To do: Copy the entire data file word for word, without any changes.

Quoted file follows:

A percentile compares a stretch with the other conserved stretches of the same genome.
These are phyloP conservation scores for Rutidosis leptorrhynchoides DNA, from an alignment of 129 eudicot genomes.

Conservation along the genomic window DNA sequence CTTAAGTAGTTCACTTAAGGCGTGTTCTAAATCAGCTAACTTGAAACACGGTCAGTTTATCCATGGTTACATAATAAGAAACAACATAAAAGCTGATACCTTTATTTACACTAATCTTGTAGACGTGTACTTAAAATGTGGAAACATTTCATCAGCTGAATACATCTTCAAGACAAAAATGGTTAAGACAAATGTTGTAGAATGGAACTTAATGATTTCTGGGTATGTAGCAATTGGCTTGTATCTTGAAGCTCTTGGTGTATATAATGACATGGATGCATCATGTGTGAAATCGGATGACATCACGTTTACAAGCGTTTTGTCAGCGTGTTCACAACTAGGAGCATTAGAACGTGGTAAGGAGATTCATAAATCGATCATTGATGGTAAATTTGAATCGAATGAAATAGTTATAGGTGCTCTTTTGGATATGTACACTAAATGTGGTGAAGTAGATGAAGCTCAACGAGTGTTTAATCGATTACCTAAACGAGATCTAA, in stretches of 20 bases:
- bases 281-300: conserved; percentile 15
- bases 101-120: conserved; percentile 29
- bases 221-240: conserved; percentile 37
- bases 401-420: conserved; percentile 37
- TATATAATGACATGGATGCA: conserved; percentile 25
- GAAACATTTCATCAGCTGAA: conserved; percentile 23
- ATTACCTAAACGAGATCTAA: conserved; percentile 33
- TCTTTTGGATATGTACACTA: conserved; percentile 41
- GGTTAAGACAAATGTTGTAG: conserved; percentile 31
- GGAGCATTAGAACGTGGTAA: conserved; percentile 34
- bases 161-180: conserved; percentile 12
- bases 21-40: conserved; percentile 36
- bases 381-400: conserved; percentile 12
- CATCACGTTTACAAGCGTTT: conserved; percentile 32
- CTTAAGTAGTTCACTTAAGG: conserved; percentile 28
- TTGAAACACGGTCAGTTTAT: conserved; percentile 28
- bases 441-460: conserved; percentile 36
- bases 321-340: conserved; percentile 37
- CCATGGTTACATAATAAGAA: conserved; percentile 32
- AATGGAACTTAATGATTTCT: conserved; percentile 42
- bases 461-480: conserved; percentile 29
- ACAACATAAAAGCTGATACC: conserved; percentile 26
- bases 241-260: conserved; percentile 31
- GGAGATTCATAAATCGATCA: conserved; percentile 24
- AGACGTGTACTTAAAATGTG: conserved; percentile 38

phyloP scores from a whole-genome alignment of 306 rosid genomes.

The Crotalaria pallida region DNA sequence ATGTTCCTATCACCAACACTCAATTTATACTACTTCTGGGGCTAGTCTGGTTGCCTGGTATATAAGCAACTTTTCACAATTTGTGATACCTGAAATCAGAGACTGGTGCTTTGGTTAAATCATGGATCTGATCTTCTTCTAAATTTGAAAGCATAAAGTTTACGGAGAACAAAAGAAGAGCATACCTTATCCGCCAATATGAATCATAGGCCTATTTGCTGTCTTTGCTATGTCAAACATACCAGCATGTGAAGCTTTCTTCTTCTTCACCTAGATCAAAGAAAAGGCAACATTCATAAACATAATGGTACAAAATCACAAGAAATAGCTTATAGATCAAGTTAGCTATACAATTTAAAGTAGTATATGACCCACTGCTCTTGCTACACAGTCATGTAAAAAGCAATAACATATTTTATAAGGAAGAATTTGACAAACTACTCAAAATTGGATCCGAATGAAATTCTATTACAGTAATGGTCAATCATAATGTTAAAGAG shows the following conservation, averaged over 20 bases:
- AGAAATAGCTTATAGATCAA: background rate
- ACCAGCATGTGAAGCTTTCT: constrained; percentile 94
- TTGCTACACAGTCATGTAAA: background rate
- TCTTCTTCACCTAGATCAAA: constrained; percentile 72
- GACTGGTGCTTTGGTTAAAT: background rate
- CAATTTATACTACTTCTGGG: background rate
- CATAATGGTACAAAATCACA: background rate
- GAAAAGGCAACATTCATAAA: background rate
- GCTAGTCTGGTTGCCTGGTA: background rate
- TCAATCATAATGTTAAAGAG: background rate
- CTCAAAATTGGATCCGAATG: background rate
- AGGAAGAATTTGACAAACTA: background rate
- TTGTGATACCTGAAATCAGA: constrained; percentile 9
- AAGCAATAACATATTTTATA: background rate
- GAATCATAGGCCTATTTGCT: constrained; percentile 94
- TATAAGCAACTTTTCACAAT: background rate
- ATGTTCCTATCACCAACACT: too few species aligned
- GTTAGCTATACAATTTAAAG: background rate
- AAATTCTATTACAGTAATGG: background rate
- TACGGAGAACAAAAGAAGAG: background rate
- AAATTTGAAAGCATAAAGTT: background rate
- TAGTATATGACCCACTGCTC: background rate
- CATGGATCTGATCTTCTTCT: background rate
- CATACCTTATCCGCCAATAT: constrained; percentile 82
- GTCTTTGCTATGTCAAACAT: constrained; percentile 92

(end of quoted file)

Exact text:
A percentile compares a stretch with the other conserved stretches of the same genome.
These are phyloP conservation scores for Rutidosis leptorrhynchoides DNA, from an alignment of 129 eudicot genomes.

Conservation along the genomic window DNA sequence CTTAAGTAGTTCACTTAAGGCGTGTTCTAAATCAGCTAACTTGAAACACGGTCAGTTTATCCATGGTTACATAATAAGAAACAACATAAAAGCTGATACCTTTATTTACACTAATCTTGTAGACGTGTACTTAAAATGTGGAAACATTTCATCAGCTGAATACATCTTCAAGACAAAAATGGTTAAGACAAATGTTGTAGAATGGAACTTAATGATTTCTGGGTATGTAGCAATTGGCTTGTATCTTGAAGCTCTTGGTGTATATAATGACATGGATGCATCATGTGTGAAATCGGATGACATCACGTTTACAAGCGTTTTGTCAGCGTGTTCACAACTAGGAGCATTAGAACGTGGTAAGGAGATTCATAAATCGATCATTGATGGTAAATTTGAATCGAATGAAATAGTTATAGGTGCTCTTTTGGATATGTACACTAAATGTGGTGAAGTAGATGAAGCTCAACGAGTGTTTAATCGATTACCTAAACGAGATCTAA, in stretches of 20 bases:
- bases 281-300: conserved; percentile 15
- bases 101-120: conserved; percentile 29
- bases 221-240: conserved; percentile 37
- bases 401-420: conserved; percentile 37
- TATATAATGACATGGATGCA: conserved; percentile 25
- GAAACATTTCATCAGCTGAA: conserved; percentile 23
- ATTACCTAAACGAGATCTAA: conserved; percentile 33
- TCTTTTGGATATGTACACTA: conserved; percentile 41
- GGTTAAGACAAATGTTGTAG: conserved; percentile 31
- GGAGCATTAGAACGTGGTAA: conserved; percentile 34
- bases 161-180: conserved; percentile 12
- bases 21-40: conserved; percentile 36
- bases 381-400: conserved; percentile 12
- CATCACGTTTACAAGCGTTT: conserved; percentile 32
- CTTAAGTAGTTCACTTAAGG: conserved; percentile 28
- TTGAAACACGGTCAGTTTAT: conserved; percentile 28
- bases 441-460: conserved; percentile 36
- bases 321-340: conserved; percentile 37
- CCATGGTTACATAATAAGAA: conserved; percentile 32
- AATGGAACTTAATGATTTCT: conserved; percentile 42
- bases 461-480: conserved; percentile 29
- ACAACATAAAAGCTGATACC: conserved; percentile 26
- bases 241-260: conserved; percentile 31
- GGAGATTCATAAATCGATCA: conserved; percentile 24
- AGACGTGTACTTAAAATGTG: conserved; percentile 38

phyloP scores from a whole-genome alignment of 306 rosid genomes.

The Crotalaria pallida region DNA sequence ATGTTCCTATCACCAACACTCAATTTATACTACTTCTGGGGCTAGTCTGGTTGCCTGGTATATAAGCAACTTTTCACAATTTGTGATACCTGAAATCAGAGACTGGTGCTTTGGTTAAATCATGGATCTGATCTTCTTCTAAATTTGAAAGCATAAAGTTTACGGAGAACAAAAGAAGAGCATACCTTATCCGCCAATATGAATCATAGGCCTATTTGCTGTCTTTGCTATGTCAAACATACCAGCATGTGAAGCTTTCTTCTTCTTCACCTAGATCAAAGAAAAGGCAACATTCATAAACATAATGGTACAAAATCACAAGAAATAGCTTATAGATCAAGTTAGCTATACAATTTAAAGTAGTATATGACCCACTGCTCTTGCTACACAGTCATGTAAAAAGCAATAACATATTTTATAAGGAAGAATTTGACAAACTACTCAAAATTGGATCCGAATGAAATTCTATTACAGTAATGGTCAATCATAATGTTAAAGAG shows the following conservation, averaged over 20 bases:
- AGAAATAGCTTATAGATCAA: background rate
- ACCAGCATGTGAAGCTTTCT: constrained; percentile 94
- TTGCTACACAGTCATGTAAA: background rate
- TCTTCTTCACCTAGATCAAA: constrained; percentile 72
- GACTGGTGCTTTGGTTAAAT: background rate
- CAATTTATACTACTTCTGGG: background rate
- CATAATGGTACAAAATCACA: background rate
- GAAAAGGCAACATTCATAAA: background rate
- GCTAGTCTGGTTGCCTGGTA: background rate
- TCAATCATAATGTTAAAGAG: background rate
- CTCAAAATTGGATCCGAATG: background rate
- AGGAAGAATTTGACAAACTA: background rate
- TTGTGATACCTGAAATCAGA: constrained; percentile 9
- AAGCAATAACATATTTTATA: background rate
- GAATCATAGGCCTATTTGCT: constrained; percentile 94
- TATAAGCAACTTTTCACAAT: background rate
- ATGTTCCTATCACCAACACT: too few species aligned
- GTTAGCTATACAATTTAAAG: background rate
- AAATTCTATTACAGTAATGG: background rate
- TACGGAGAACAAAAGAAGAG: background rate
- AAATTTGAAAGCATAAAGTT: background rate
- TAGTATATGACCCACTGCTC: background rate
- CATGGATCTGATCTTCTTCT: background rate
- CATACCTTATCCGCCAATAT: constrained; percentile 82
- GTCTTTGCTATGTCAAACAT: constrained; percentile 92